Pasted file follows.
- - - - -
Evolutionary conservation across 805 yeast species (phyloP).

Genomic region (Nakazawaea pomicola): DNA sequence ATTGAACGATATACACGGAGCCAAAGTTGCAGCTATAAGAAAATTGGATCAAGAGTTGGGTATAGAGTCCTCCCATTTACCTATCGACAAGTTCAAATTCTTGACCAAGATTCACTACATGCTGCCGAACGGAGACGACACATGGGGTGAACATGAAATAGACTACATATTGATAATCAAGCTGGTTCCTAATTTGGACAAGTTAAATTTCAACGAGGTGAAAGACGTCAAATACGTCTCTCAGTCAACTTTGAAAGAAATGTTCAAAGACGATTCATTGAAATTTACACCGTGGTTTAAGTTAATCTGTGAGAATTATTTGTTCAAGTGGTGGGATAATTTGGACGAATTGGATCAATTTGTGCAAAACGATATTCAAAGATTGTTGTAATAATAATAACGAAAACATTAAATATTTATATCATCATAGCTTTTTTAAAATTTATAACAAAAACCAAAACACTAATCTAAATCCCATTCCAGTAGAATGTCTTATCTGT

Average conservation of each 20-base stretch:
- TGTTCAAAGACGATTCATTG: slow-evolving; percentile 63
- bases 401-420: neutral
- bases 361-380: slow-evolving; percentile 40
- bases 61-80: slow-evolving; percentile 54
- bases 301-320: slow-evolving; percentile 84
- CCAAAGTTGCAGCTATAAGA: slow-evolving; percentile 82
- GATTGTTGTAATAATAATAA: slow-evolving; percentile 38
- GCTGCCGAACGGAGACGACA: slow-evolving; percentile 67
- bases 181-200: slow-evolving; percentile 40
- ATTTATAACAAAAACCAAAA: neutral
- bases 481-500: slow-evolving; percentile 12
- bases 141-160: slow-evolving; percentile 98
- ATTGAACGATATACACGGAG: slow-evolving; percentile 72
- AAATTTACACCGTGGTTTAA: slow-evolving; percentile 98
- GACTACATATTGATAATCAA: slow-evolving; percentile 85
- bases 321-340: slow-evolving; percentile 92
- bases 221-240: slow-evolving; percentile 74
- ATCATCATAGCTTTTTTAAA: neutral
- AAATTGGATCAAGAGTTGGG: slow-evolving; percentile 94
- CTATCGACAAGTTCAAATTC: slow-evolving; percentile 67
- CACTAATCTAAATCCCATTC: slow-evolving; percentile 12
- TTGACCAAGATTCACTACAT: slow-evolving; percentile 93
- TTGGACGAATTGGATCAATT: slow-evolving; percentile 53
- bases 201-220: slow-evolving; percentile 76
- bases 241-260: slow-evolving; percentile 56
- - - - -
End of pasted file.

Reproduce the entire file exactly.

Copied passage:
Evolutionary conservation across 805 yeast species (phyloP).

Genomic region (Nakazawaea pomicola): DNA sequence ATTGAACGATATACACGGAGCCAAAGTTGCAGCTATAAGAAAATTGGATCAAGAGTTGGGTATAGAGTCCTCCCATTTACCTATCGACAAGTTCAAATTCTTGACCAAGATTCACTACATGCTGCCGAACGGAGACGACACATGGGGTGAACATGAAATAGACTACATATTGATAATCAAGCTGGTTCCTAATTTGGACAAGTTAAATTTCAACGAGGTGAAAGACGTCAAATACGTCTCTCAGTCAACTTTGAAAGAAATGTTCAAAGACGATTCATTGAAATTTACACCGTGGTTTAAGTTAATCTGTGAGAATTATTTGTTCAAGTGGTGGGATAATTTGGACGAATTGGATCAATTTGTGCAAAACGATATTCAAAGATTGTTGTAATAATAATAACGAAAACATTAAATATTTATATCATCATAGCTTTTTTAAAATTTATAACAAAAACCAAAACACTAATCTAAATCCCATTCCAGTAGAATGTCTTATCTGT

Average conservation of each 20-base stretch:
- TGTTCAAAGACGATTCATTG: slow-evolving; percentile 63
- bases 401-420: neutral
- bases 361-380: slow-evolving; percentile 40
- bases 61-80: slow-evolving; percentile 54
- bases 301-320: slow-evolving; percentile 84
- CCAAAGTTGCAGCTATAAGA: slow-evolving; percentile 82
- GATTGTTGTAATAATAATAA: slow-evolving; percentile 38
- GCTGCCGAACGGAGACGACA: slow-evolving; percentile 67
- bases 181-200: slow-evolving; percentile 40
- ATTTATAACAAAAACCAAAA: neutral
- bases 481-500: slow-evolving; percentile 12
- bases 141-160: slow-evolving; percentile 98
- ATTGAACGATATACACGGAG: slow-evolving; percentile 72
- AAATTTACACCGTGGTTTAA: slow-evolving; percentile 98
- GACTACATATTGATAATCAA: slow-evolving; percentile 85
- bases 321-340: slow-evolving; percentile 92
- bases 221-240: slow-evolving; percentile 74
- ATCATCATAGCTTTTTTAAA: neutral
- AAATTGGATCAAGAGTTGGG: slow-evolving; percentile 94
- CTATCGACAAGTTCAAATTC: slow-evolving; percentile 67
- CACTAATCTAAATCCCATTC: slow-evolving; percentile 12
- TTGACCAAGATTCACTACAT: slow-evolving; percentile 93
- TTGGACGAATTGGATCAATT: slow-evolving; percentile 53
- bases 201-220: slow-evolving; percentile 76
- bases 241-260: slow-evolving; percentile 56